Student Mobility pilot


Student Mobility pilot and eduID

Students should be able to register for courses at other institutions at the click of a button. That is one of the ambitions of the Flexible education zone. To achieve this, the zone is currently working on the Student Mobility pilot.

The Pilot

In this pilot, the zone is collaborating with SURF, which designs and develops the technical infrastructure for the pilot, and a consortium of Utrecht University, Wageningen University & Research and Eindhoven University of Technology, in which students can register for the courses that the universities jointly offer starting in 2021. From that moment on, WUR students can register for a course at TU/e or UU with the click of a button and vice versa. In time, this should be possible for all institutions.

Why Student Mobility?

The project is led by Ulrike Wild, one of the leaders of the Flexible education zone. With the pilot, the zone hopes to realise concepts that have been talked about for some time in higher education. Ulrike: “We think that in the future it will no longer be self-evident that a student will only study at one institution, as we also illustrate in our student route ‘Off the beaten track’. We expect that the norm will be for students to also take courses or study units at other institutions. This is already possible, but it poses an enormous administrative challenge.”

In the start-up phase of the pilot, they will look for institutions and courses in which collaboration makes sense and in which students from the different institutions are interested. This results in a portfolio that can be expanded in the future. To this end, it is necessary that information about the courses of the different institutions can be exchanged properly.

Improve the exchange of educational supply data

One of the aspects required to realise student mobility is improving the exchange of educational supply data. SURF is working with the institutions to investigate, in various proofs of concept, how they can make data from various educational systems, such as a student information system (SIS) and a timetable application, accessible using technical standards and by standardising processes. The aim is for institutions to be able to present their educational offer automatically and transparently to students, who can then easily follow courses from different institutions.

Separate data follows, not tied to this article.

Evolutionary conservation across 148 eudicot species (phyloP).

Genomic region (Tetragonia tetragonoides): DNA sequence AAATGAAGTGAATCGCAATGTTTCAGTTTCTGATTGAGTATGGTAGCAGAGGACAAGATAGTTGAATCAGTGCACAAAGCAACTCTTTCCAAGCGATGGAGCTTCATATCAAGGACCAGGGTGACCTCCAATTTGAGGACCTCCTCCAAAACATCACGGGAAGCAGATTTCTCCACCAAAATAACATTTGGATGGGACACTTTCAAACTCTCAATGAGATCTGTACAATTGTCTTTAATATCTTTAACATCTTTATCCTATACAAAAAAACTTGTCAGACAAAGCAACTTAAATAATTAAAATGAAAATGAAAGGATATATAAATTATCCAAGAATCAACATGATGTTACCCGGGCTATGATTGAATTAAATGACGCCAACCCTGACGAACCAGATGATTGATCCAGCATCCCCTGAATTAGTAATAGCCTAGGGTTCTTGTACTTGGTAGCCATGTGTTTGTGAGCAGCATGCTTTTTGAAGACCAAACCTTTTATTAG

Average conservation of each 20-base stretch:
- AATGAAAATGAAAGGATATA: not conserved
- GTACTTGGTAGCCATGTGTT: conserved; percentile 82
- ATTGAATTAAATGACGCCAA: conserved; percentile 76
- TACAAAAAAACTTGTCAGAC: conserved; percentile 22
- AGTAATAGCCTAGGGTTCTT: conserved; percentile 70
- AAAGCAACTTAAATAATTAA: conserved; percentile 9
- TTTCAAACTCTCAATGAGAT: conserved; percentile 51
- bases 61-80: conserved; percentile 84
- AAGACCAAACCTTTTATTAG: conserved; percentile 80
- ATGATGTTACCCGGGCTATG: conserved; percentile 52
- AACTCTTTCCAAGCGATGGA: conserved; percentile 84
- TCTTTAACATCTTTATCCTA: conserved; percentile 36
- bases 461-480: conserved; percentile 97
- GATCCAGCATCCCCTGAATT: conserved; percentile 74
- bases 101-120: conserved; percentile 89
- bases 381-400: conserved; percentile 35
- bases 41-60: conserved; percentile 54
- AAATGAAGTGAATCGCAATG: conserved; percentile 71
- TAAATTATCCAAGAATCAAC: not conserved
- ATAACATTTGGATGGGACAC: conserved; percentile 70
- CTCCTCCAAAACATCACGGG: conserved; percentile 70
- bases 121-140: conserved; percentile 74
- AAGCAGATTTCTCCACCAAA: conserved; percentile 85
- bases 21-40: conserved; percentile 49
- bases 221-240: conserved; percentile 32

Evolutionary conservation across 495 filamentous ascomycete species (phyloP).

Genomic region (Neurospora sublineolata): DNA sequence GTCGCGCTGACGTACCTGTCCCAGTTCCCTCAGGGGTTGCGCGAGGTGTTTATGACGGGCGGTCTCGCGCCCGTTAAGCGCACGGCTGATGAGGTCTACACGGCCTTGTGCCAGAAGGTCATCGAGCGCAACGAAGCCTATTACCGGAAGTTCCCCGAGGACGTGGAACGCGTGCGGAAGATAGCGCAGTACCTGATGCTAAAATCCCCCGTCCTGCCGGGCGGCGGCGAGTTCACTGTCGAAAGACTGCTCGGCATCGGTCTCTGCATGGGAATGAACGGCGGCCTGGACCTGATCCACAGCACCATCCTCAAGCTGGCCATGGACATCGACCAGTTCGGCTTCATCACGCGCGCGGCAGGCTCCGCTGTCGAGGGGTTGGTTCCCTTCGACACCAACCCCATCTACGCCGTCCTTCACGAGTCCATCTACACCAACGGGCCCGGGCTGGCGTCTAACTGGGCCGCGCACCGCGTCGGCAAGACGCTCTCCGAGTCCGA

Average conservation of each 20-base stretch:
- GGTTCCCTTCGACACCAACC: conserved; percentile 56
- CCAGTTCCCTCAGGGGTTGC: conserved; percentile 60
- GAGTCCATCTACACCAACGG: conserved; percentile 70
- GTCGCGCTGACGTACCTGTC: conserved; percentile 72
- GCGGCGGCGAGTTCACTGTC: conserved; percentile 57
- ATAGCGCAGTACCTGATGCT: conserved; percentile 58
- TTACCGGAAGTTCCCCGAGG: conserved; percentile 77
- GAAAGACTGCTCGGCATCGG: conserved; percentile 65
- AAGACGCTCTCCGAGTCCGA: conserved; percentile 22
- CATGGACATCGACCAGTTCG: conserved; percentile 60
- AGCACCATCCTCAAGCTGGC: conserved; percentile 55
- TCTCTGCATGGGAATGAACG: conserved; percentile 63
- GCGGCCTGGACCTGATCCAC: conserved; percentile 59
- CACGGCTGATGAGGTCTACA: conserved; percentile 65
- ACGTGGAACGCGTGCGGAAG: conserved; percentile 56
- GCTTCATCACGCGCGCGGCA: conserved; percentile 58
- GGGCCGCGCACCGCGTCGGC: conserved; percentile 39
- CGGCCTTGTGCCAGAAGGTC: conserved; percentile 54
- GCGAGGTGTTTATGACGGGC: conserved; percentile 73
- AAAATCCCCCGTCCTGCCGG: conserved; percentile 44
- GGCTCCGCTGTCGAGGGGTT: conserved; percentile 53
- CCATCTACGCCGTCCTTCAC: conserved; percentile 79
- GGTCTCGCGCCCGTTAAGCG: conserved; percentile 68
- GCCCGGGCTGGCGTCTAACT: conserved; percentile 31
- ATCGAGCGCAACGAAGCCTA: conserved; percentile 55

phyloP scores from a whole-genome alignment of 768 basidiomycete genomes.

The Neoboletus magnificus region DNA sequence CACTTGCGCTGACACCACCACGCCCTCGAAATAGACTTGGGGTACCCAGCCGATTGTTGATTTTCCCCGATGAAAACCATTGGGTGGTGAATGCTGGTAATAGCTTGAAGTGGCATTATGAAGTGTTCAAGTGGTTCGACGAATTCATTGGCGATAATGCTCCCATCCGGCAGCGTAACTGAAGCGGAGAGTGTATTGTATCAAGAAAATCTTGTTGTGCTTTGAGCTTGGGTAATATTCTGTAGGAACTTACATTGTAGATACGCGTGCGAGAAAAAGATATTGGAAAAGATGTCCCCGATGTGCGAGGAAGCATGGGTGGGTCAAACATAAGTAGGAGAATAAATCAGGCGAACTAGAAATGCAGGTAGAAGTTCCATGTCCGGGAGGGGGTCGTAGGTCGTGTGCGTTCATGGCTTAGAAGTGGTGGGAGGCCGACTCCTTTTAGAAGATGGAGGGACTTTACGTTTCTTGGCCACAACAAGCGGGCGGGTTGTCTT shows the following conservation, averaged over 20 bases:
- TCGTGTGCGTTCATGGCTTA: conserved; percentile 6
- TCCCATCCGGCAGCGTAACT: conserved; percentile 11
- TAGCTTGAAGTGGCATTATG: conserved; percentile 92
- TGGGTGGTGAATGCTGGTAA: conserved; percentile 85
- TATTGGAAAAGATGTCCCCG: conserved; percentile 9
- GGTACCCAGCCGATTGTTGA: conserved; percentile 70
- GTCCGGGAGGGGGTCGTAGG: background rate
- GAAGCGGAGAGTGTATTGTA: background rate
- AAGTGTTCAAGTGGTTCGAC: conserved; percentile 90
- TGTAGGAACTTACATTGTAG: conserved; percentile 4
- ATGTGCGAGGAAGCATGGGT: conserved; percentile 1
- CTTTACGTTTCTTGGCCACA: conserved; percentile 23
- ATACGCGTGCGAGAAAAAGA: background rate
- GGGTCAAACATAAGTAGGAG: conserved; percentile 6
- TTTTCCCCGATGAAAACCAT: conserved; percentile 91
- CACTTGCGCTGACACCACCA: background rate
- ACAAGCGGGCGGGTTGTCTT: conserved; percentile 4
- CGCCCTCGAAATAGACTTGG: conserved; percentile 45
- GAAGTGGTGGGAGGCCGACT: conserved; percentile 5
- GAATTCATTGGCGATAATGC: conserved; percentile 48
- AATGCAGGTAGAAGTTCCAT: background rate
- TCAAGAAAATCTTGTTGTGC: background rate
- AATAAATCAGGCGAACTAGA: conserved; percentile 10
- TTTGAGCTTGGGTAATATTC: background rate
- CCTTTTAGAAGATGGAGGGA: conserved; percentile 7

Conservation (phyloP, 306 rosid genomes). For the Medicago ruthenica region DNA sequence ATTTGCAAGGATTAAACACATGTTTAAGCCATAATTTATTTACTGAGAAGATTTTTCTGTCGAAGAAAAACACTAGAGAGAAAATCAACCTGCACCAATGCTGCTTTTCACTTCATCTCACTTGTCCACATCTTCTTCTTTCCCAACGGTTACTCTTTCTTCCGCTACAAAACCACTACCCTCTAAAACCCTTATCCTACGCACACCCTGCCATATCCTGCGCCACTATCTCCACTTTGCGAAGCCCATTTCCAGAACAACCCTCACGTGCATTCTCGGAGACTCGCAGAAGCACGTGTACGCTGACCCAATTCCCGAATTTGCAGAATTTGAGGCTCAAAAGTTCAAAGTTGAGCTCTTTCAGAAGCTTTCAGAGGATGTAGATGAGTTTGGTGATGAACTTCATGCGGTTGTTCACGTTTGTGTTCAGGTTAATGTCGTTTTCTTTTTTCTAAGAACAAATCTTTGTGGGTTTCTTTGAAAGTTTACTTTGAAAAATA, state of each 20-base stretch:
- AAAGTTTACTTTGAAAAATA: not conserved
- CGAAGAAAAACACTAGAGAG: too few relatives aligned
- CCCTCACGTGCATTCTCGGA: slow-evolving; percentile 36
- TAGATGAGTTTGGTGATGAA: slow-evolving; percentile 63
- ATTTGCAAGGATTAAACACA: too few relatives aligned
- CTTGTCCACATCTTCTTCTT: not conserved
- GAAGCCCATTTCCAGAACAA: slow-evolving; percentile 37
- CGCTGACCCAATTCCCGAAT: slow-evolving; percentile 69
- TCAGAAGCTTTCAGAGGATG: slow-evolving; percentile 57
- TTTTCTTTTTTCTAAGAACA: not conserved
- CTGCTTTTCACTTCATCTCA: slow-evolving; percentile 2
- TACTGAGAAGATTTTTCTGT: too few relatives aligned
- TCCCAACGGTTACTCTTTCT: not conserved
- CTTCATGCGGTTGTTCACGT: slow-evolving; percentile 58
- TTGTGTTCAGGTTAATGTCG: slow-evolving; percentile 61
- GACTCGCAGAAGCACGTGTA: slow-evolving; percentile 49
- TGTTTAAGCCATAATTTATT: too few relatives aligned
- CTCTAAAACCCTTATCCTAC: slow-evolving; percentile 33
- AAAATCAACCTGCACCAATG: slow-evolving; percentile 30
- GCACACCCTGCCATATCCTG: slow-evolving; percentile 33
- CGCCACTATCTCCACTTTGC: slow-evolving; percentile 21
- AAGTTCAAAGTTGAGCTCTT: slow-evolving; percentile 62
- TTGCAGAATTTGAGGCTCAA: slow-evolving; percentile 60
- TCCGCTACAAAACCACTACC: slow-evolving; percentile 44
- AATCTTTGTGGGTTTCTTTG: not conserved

SURF is currently building the technical infrastructure to enable this mobility and thus the pilot. For this, SURF uses eduID. SURF wants to use this to enable students to log in easily and securely at any educational institution in the Netherlands, during and after their studies, with one account. SURF is developing a safe and reliable architecture for this, in close consultation with the higher education institutions and important stakeholders such as the Ministry of Education, Culture and Science and Studielink. This year, SURF wants to make a first version of eduID available to gain experience together with students and institutions. To achieve this, SURF is conducting various pilots.

eduID is more than a student number. It is a facility that is linked to a person. In contrast to the current student number most institutions use, which is linked to the institution. With eduID students, instead of the institutions, get to be in charge of (personal) data, courses taken and grades. In the eduID project, SURF is developing one digital identity for students in the Netherlands. With this eduID, a student is known to their own institution, but can also use it to identify themselves at other institution or to give permission to share data between institutions. But what exactly is it and why do we need it?

Why eduID?

A digital student identity now only lives within one’s own institution. Before and after the study programme or for other institutions, this identity has no use. Therefore, we are looking for an alternative to boost flexibility and lifelong development. With eduID, we provide a digital student identity across the boundaries of educational institutions, which also makes access to administrative and educational processes considerably easier. It is comparable to the Dutch government’s DigiD, but for education.

More information

  • For more information about the Student Mobility pilot, download the one-pager with all the information here.
  • We spoke to Ulrike Wild about the importance of the pilot and enabling flexible education. Read the interview here.
  • Want to know more about eduID? Read more here on the SURF website or view the frequently asked questions about eduID.